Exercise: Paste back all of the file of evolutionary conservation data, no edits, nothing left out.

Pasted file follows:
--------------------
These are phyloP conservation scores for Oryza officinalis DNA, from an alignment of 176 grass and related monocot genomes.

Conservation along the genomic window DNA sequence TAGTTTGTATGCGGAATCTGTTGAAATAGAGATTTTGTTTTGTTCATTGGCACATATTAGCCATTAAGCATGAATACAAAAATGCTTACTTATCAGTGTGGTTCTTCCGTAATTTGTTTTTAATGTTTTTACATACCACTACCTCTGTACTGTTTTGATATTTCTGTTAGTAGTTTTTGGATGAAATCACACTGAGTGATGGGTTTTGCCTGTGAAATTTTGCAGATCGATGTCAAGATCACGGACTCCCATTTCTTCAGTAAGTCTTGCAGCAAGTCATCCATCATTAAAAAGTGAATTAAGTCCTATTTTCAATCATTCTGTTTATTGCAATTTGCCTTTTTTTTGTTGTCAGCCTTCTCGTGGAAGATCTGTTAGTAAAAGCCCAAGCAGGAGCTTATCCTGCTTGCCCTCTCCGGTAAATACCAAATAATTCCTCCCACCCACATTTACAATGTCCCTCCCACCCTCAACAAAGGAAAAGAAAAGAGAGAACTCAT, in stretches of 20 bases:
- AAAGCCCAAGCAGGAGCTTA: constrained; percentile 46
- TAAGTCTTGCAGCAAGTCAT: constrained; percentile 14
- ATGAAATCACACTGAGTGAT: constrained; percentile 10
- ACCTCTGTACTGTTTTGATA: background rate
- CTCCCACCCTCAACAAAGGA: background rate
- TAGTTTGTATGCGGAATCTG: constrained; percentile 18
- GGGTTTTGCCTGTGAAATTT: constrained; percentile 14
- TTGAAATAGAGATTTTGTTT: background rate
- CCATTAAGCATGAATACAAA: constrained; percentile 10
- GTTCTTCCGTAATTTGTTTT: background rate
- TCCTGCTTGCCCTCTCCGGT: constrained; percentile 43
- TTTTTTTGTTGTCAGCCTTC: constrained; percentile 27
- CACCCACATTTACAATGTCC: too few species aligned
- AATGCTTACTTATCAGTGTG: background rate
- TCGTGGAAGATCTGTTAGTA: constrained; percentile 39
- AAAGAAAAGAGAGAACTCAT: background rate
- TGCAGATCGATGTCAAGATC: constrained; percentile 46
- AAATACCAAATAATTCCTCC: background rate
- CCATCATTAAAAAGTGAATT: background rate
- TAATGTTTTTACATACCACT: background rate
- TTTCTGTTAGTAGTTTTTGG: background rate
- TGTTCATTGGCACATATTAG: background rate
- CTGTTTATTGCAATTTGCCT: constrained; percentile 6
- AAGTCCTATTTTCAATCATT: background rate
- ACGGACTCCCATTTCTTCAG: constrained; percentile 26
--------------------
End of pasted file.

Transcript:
These are phyloP conservation scores for Oryza officinalis DNA, from an alignment of 176 grass and related monocot genomes.

Conservation along the genomic window DNA sequence TAGTTTGTATGCGGAATCTGTTGAAATAGAGATTTTGTTTTGTTCATTGGCACATATTAGCCATTAAGCATGAATACAAAAATGCTTACTTATCAGTGTGGTTCTTCCGTAATTTGTTTTTAATGTTTTTACATACCACTACCTCTGTACTGTTTTGATATTTCTGTTAGTAGTTTTTGGATGAAATCACACTGAGTGATGGGTTTTGCCTGTGAAATTTTGCAGATCGATGTCAAGATCACGGACTCCCATTTCTTCAGTAAGTCTTGCAGCAAGTCATCCATCATTAAAAAGTGAATTAAGTCCTATTTTCAATCATTCTGTTTATTGCAATTTGCCTTTTTTTTGTTGTCAGCCTTCTCGTGGAAGATCTGTTAGTAAAAGCCCAAGCAGGAGCTTATCCTGCTTGCCCTCTCCGGTAAATACCAAATAATTCCTCCCACCCACATTTACAATGTCCCTCCCACCCTCAACAAAGGAAAAGAAAAGAGAGAACTCAT, in stretches of 20 bases:
- AAAGCCCAAGCAGGAGCTTA: constrained; percentile 46
- TAAGTCTTGCAGCAAGTCAT: constrained; percentile 14
- ATGAAATCACACTGAGTGAT: constrained; percentile 10
- ACCTCTGTACTGTTTTGATA: background rate
- CTCCCACCCTCAACAAAGGA: background rate
- TAGTTTGTATGCGGAATCTG: constrained; percentile 18
- GGGTTTTGCCTGTGAAATTT: constrained; percentile 14
- TTGAAATAGAGATTTTGTTT: background rate
- CCATTAAGCATGAATACAAA: constrained; percentile 10
- GTTCTTCCGTAATTTGTTTT: background rate
- TCCTGCTTGCCCTCTCCGGT: constrained; percentile 43
- TTTTTTTGTTGTCAGCCTTC: constrained; percentile 27
- CACCCACATTTACAATGTCC: too few species aligned
- AATGCTTACTTATCAGTGTG: background rate
- TCGTGGAAGATCTGTTAGTA: constrained; percentile 39
- AAAGAAAAGAGAGAACTCAT: background rate
- TGCAGATCGATGTCAAGATC: constrained; percentile 46
- AAATACCAAATAATTCCTCC: background rate
- CCATCATTAAAAAGTGAATT: background rate
- TAATGTTTTTACATACCACT: background rate
- TTTCTGTTAGTAGTTTTTGG: background rate
- TGTTCATTGGCACATATTAG: background rate
- CTGTTTATTGCAATTTGCCT: constrained; percentile 6
- AAGTCCTATTTTCAATCATT: background rate
- ACGGACTCCCATTTCTTCAG: constrained; percentile 26